Zika Virus and GBS
CDC Research suggests that Guillain-Barré syndrome (GBS) is strongly associated with the Zika virus.
Guillain-Barré syndrome (GBS) is an uncommon sickness of the nervous system in which a person’s own immune system damages the nerve cells, causing muscle weakness, and sometimes, paralysis.
- Several countries that have experienced Zika outbreaks recently have reported increases in people who have Guillain-Barré syndrome (GBS).
- Current CDC research suggests that GBS is strongly associated with Zika; however, only a small proportion of people with recent Zika virus infection get GBS.
CDC is continuing to investigate the link between GBS and Zika to learn more.
If you want to know more about the number of GBS cases in a certain area, contact the state or local health department in the state where the cases happen. CDC collaborates with state and local health departments to investigate reports of possibly unusually large numbers or “clusters” of GBS cases.
The Zika virus has arrived in the United States, with mosquitoes spreading the virus in an area of Miami Beach and the CDC advising pregnant women to avoid it.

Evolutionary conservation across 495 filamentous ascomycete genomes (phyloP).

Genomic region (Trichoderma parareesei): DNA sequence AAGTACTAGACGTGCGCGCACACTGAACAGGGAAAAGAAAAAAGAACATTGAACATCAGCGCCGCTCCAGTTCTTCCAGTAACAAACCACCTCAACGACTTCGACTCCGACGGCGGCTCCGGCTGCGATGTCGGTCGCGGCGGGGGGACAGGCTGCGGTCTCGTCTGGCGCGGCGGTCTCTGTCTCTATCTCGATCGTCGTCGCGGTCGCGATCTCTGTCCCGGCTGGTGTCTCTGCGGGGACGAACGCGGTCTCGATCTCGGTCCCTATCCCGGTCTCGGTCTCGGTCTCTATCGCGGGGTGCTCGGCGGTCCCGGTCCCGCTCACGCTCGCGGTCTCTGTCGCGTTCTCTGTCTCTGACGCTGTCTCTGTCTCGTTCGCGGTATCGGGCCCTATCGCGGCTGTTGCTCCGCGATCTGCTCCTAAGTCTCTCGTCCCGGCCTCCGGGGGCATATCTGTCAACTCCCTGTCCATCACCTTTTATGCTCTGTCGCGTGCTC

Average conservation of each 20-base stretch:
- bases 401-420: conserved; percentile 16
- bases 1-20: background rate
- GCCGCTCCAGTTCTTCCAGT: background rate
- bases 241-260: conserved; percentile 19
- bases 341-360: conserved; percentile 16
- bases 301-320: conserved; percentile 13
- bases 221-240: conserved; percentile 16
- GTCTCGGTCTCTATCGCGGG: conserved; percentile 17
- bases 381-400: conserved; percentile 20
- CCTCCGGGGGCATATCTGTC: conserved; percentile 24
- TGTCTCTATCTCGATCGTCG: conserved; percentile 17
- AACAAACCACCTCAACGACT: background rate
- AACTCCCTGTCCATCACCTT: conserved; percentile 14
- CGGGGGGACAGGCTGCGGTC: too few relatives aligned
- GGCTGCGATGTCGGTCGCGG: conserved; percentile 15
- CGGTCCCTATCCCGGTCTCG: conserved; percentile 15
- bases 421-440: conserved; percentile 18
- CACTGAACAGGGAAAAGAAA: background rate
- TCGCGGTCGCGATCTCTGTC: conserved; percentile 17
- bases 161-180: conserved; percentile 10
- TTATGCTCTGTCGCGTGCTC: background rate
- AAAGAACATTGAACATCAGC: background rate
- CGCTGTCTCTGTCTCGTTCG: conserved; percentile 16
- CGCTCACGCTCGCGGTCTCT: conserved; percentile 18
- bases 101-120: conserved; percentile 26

The virus causes birth defects in babies born to some infected pregnant women. It’s mainly spread through mosquitoes, although some cases of sexual transmission have been reported.
The Miami neighborhood of Wynwood became the first in the U.S. where Zika was spreading locally. Although a CDC travel advisory for that area has been lifted, pregnant women are still urged to avoid a second transmission zone, a 4.5-square-mile area of Miami Beach.
Pregnant women and their partners who live in either area or must travel to them should take steps to avoid mosquito bites.
The CDC has also issued travel warnings for pregnant women in countries where the disease is spreading.
Read more Here in order to learn more about the virus and how it affects people living in the United States.